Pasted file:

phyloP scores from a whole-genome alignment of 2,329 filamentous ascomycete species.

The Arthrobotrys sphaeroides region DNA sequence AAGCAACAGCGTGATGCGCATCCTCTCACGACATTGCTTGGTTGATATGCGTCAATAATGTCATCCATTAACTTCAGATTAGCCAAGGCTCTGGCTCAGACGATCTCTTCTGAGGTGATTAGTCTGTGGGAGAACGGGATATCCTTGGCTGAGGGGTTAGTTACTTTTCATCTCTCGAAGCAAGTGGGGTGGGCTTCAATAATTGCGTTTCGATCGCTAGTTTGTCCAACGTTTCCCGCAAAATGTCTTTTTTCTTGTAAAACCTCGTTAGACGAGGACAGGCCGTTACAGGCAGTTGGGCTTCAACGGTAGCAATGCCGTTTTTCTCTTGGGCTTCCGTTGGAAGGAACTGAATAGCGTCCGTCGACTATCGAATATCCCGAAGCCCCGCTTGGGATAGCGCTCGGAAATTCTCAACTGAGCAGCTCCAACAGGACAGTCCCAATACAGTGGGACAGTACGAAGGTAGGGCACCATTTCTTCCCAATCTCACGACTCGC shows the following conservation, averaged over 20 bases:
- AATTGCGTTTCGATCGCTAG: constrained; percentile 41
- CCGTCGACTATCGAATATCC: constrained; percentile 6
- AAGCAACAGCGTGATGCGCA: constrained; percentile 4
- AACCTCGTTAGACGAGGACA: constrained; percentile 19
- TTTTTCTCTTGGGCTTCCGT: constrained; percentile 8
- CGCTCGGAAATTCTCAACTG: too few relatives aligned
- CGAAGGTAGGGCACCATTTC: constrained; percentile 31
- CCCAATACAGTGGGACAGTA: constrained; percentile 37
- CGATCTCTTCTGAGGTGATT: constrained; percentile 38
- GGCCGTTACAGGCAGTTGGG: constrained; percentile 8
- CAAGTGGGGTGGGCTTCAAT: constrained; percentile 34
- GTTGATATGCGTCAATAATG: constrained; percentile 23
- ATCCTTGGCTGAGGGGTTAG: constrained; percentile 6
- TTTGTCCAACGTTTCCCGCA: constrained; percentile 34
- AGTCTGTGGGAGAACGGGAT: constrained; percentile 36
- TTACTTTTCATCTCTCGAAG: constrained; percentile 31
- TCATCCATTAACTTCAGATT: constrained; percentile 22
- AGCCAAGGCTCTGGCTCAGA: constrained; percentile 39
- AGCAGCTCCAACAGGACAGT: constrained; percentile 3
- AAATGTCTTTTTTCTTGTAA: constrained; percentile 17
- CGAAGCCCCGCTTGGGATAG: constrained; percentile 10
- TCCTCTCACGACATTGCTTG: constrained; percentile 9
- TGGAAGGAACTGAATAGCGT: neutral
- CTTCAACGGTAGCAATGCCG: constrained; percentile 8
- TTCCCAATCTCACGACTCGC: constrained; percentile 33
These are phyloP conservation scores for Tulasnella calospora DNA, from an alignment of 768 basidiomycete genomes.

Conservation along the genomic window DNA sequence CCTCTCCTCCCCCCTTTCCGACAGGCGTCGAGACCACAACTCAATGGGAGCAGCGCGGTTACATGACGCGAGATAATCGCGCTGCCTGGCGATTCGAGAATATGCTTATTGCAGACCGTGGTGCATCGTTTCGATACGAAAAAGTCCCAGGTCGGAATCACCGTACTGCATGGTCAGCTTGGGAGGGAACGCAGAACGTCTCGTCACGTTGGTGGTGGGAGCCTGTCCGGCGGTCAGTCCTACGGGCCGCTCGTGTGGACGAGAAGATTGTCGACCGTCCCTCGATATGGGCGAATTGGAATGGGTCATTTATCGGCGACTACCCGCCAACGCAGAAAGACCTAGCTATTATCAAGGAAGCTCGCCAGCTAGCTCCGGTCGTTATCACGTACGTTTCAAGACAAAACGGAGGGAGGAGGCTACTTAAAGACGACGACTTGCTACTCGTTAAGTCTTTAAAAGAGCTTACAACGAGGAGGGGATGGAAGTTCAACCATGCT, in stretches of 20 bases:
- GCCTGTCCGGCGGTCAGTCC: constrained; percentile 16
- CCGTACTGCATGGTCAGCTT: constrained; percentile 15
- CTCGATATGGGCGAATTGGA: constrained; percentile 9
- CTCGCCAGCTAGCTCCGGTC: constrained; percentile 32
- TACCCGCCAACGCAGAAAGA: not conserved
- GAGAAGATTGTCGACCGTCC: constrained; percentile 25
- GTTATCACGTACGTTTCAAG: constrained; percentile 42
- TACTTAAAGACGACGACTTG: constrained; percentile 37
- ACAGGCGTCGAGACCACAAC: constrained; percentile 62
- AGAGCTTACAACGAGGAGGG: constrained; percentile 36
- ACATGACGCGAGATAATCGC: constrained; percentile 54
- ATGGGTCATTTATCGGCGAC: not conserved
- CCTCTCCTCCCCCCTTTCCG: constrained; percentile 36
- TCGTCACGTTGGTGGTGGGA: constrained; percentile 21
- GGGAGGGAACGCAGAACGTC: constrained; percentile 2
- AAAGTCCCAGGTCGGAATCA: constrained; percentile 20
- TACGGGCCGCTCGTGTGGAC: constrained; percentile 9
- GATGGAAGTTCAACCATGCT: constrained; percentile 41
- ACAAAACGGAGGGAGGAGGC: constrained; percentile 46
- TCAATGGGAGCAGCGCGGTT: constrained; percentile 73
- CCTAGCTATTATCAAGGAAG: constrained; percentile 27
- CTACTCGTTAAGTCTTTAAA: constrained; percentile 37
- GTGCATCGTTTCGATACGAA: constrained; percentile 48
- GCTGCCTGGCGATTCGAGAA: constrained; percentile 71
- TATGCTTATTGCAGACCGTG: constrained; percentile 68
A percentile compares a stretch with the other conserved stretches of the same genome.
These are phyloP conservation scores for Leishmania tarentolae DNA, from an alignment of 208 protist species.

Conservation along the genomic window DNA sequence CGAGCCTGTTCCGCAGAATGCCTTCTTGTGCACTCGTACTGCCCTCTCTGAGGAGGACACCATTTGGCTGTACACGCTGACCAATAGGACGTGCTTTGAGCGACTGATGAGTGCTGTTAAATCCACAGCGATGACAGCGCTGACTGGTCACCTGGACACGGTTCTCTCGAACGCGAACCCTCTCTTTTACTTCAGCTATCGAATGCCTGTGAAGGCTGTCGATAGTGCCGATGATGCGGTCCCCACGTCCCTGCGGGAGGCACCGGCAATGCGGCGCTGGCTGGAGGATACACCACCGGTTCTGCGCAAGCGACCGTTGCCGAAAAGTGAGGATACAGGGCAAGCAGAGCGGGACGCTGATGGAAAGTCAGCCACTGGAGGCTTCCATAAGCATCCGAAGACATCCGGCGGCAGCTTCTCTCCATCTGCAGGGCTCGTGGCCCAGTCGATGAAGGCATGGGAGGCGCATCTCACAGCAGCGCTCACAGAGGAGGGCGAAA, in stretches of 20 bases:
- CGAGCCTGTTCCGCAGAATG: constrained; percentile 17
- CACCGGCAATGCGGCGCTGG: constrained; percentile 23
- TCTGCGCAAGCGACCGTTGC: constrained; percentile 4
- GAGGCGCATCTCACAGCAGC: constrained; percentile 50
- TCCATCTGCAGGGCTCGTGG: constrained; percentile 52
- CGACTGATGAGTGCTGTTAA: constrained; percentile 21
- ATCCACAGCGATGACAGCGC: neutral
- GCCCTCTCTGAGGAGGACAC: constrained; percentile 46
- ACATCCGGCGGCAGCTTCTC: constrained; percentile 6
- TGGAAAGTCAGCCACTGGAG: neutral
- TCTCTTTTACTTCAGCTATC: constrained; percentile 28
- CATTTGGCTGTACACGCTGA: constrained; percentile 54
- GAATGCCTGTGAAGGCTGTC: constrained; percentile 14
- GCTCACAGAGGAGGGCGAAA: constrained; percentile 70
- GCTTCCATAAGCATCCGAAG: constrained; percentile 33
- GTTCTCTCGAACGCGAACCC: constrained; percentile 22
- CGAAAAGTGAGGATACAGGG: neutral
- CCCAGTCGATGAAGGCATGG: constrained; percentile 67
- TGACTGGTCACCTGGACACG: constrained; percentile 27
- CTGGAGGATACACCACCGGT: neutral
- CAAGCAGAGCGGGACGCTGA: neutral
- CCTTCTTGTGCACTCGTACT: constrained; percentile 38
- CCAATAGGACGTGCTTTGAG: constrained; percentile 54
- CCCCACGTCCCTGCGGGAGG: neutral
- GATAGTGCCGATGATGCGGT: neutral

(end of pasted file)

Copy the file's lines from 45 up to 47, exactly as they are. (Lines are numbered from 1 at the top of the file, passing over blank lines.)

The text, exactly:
- AAAGTCCCAGGTCGGAATCA: constrained; percentile 20
- TACGGGCCGCTCGTGTGGAC: constrained; percentile 9
- GATGGAAGTTCAACCATGCT: constrained; percentile 41